Feral hogs in Durant city limits

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DURANT, OK -- Hog hunting is a popular hobby for many Texomans,
but now instead of heading out to the country to hunt, the hogs are coming to them in the city.

Hog hunters say they've caught nine hogs in two different backyards recently. Right by the Southeastern baseball field, 30 hogs were caught in a month. One weighed 500 pounds. All within Durant's city limits.

"It's pretty scary. When I come out here to work in my flower garden I kind of look around first," Durant resident Jean Pearcy said.

Pearcy and her neighbors have a wild hog problem. This is a picture she took right outside her back door. You can see nine wild piglets.

"They kept coming and like they were gonna walk up on the patio. So, I opened the door and shooed them off," Pearcy said.

The wild hogs have been spotted in this neighborhood and near a lot of places in town.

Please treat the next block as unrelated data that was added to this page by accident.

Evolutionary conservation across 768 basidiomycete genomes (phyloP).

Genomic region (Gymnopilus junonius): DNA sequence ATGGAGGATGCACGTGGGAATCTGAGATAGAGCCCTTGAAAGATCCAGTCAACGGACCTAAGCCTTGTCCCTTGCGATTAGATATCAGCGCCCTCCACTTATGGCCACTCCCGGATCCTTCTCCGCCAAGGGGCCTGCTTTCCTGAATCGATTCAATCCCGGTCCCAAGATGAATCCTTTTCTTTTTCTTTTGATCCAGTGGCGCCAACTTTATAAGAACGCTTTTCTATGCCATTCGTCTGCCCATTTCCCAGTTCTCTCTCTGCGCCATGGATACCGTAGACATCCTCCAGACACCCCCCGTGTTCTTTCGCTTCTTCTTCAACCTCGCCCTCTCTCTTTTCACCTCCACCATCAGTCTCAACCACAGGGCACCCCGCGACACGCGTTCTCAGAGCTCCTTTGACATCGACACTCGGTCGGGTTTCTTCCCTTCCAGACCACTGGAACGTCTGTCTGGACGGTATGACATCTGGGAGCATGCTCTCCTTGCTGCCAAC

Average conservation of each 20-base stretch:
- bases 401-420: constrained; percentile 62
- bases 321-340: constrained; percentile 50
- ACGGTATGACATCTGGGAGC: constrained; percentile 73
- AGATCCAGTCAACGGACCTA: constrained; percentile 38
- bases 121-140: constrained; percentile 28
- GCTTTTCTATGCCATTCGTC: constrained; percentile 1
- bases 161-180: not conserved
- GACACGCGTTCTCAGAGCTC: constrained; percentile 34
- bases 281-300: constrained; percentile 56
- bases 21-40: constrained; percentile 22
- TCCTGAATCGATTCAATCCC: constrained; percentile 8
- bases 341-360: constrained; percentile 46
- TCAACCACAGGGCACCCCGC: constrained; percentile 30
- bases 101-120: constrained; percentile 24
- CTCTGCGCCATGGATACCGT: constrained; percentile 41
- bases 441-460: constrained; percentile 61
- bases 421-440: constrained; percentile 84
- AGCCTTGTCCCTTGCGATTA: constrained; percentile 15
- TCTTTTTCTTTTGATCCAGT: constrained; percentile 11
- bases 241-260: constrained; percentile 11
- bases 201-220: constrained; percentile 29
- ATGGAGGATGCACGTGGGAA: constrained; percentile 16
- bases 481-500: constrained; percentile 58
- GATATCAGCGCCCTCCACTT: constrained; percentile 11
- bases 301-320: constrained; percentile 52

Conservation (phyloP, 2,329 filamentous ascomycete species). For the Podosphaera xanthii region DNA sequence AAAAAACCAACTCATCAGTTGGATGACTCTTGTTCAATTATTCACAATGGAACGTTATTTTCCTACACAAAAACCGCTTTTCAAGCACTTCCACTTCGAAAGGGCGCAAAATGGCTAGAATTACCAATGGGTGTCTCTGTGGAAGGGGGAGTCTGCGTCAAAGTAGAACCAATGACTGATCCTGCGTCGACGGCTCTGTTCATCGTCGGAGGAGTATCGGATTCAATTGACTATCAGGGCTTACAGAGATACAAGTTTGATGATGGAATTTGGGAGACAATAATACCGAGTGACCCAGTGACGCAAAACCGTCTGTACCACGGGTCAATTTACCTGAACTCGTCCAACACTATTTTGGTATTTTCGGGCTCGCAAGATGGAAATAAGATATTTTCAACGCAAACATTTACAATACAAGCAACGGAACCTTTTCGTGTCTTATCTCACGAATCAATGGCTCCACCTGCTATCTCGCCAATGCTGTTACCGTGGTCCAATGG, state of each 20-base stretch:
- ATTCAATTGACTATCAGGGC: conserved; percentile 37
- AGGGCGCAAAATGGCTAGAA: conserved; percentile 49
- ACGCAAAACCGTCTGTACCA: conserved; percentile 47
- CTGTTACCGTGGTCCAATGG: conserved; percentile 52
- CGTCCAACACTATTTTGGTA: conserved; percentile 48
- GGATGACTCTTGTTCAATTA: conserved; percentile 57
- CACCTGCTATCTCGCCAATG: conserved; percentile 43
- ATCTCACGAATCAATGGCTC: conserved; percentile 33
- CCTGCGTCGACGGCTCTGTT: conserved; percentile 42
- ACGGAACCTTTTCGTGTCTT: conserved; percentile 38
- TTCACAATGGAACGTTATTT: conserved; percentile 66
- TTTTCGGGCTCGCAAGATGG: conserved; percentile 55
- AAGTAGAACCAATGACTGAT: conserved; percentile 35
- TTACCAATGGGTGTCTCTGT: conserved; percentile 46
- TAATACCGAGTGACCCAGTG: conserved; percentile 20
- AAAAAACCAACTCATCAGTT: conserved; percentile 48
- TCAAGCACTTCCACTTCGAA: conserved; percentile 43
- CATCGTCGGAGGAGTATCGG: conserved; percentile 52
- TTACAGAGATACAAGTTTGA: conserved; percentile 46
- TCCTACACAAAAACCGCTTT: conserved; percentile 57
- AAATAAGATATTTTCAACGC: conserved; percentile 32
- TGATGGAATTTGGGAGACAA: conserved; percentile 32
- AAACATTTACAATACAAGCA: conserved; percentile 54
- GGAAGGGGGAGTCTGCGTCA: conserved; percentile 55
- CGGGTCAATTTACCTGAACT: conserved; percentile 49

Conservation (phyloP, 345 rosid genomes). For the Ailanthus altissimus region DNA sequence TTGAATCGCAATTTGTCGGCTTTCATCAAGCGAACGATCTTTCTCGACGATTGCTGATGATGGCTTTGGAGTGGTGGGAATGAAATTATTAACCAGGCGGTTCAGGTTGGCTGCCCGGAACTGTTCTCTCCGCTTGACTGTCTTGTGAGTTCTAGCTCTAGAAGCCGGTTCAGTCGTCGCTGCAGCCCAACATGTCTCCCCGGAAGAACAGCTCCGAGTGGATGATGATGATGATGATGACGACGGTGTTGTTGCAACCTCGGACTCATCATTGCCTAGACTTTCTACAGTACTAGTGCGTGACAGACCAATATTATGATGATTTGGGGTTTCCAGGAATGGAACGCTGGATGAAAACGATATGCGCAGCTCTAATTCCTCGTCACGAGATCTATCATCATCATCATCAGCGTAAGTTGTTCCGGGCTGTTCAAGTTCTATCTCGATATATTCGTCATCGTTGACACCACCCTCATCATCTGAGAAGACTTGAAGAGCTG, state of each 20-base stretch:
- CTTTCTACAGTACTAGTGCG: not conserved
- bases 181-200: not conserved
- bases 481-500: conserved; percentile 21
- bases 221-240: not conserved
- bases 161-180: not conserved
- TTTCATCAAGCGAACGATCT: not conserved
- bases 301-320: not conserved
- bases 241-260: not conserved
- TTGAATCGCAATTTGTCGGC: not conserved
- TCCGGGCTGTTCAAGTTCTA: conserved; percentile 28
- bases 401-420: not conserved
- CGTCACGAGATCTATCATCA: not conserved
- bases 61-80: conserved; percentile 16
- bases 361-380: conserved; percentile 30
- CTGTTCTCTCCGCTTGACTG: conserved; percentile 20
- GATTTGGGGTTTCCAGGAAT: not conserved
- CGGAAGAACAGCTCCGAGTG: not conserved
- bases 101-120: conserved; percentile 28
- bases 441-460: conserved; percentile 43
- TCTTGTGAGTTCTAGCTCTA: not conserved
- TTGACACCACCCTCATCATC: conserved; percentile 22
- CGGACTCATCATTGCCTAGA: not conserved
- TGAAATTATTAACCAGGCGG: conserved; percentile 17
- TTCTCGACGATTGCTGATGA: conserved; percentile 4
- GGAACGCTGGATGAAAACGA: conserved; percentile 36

"Right next to the high school, swimming pool, police station, highway patrol station. You know, a lot of kids in the nieghborhood area so I guess they're getting braver coming into town," Mark Rawlings said.

"It's kinda becoming a little bit of an issue," Chris Pierce said.

Pierce and Rawlings have set up traps in Pearcy's backyard and another resident's yard. They caught four in this trap, and five in this one. This is video from some of their catches.

"They're actually really smart so we have this top on them, because if we don't they'll crawl over the top," Pierce said.

In 2006, the Noble foundation reported there were over one million feral hogs in Oklahoma.

Rawlings believes that number has grown because hogs reproduce at rapid rates. So, he's worried that they won't be able to stop the ones in the city limits.

They reproduce so fast that I don't think it's gonna curve it much.

They keep the traps stocked with food, and kill each one they get.

Pearcy says she knows she got lucky that the ones who came so close to her back door were small.

"Of course we're concerned now because they're growing and I know as they grow very big they're not going to scatter as easily. In fact, they might not want to at all," Pearcy said.

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